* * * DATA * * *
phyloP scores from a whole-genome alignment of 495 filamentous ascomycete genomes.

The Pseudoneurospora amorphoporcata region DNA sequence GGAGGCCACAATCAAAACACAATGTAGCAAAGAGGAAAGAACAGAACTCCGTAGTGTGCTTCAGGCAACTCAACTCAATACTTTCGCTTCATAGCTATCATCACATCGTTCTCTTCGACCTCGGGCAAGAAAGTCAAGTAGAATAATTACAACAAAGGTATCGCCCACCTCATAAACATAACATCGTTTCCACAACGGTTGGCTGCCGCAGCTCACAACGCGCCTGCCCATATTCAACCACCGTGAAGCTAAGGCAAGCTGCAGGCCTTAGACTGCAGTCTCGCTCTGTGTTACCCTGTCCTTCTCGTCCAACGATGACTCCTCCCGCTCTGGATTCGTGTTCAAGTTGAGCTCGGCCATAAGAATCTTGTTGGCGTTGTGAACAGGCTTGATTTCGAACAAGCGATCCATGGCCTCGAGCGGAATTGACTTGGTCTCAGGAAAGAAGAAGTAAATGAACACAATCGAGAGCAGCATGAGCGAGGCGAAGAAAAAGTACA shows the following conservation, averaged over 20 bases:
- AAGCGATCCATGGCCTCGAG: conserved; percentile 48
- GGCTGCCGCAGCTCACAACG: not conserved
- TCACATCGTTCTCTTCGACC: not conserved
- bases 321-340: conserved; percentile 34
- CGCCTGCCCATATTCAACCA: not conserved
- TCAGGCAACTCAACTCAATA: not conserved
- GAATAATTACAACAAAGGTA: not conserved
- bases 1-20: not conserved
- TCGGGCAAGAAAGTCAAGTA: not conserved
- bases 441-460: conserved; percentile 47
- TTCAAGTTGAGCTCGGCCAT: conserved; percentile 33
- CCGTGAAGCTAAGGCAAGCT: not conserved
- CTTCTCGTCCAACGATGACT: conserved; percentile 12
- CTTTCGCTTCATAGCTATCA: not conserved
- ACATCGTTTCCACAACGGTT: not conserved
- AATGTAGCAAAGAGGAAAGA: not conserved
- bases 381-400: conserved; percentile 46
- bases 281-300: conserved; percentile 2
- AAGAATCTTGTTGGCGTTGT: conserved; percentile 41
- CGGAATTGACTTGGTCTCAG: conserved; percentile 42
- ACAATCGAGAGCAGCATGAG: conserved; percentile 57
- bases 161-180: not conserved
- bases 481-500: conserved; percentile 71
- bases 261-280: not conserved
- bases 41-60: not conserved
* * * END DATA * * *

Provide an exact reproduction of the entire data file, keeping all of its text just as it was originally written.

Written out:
phyloP scores from a whole-genome alignment of 495 filamentous ascomycete genomes.

The Pseudoneurospora amorphoporcata region DNA sequence GGAGGCCACAATCAAAACACAATGTAGCAAAGAGGAAAGAACAGAACTCCGTAGTGTGCTTCAGGCAACTCAACTCAATACTTTCGCTTCATAGCTATCATCACATCGTTCTCTTCGACCTCGGGCAAGAAAGTCAAGTAGAATAATTACAACAAAGGTATCGCCCACCTCATAAACATAACATCGTTTCCACAACGGTTGGCTGCCGCAGCTCACAACGCGCCTGCCCATATTCAACCACCGTGAAGCTAAGGCAAGCTGCAGGCCTTAGACTGCAGTCTCGCTCTGTGTTACCCTGTCCTTCTCGTCCAACGATGACTCCTCCCGCTCTGGATTCGTGTTCAAGTTGAGCTCGGCCATAAGAATCTTGTTGGCGTTGTGAACAGGCTTGATTTCGAACAAGCGATCCATGGCCTCGAGCGGAATTGACTTGGTCTCAGGAAAGAAGAAGTAAATGAACACAATCGAGAGCAGCATGAGCGAGGCGAAGAAAAAGTACA shows the following conservation, averaged over 20 bases:
- AAGCGATCCATGGCCTCGAG: conserved; percentile 48
- GGCTGCCGCAGCTCACAACG: not conserved
- TCACATCGTTCTCTTCGACC: not conserved
- bases 321-340: conserved; percentile 34
- CGCCTGCCCATATTCAACCA: not conserved
- TCAGGCAACTCAACTCAATA: not conserved
- GAATAATTACAACAAAGGTA: not conserved
- bases 1-20: not conserved
- TCGGGCAAGAAAGTCAAGTA: not conserved
- bases 441-460: conserved; percentile 47
- TTCAAGTTGAGCTCGGCCAT: conserved; percentile 33
- CCGTGAAGCTAAGGCAAGCT: not conserved
- CTTCTCGTCCAACGATGACT: conserved; percentile 12
- CTTTCGCTTCATAGCTATCA: not conserved
- ACATCGTTTCCACAACGGTT: not conserved
- AATGTAGCAAAGAGGAAAGA: not conserved
- bases 381-400: conserved; percentile 46
- bases 281-300: conserved; percentile 2
- AAGAATCTTGTTGGCGTTGT: conserved; percentile 41
- CGGAATTGACTTGGTCTCAG: conserved; percentile 42
- ACAATCGAGAGCAGCATGAG: conserved; percentile 57
- bases 161-180: not conserved
- bases 481-500: conserved; percentile 71
- bases 261-280: not conserved
- bases 41-60: not conserved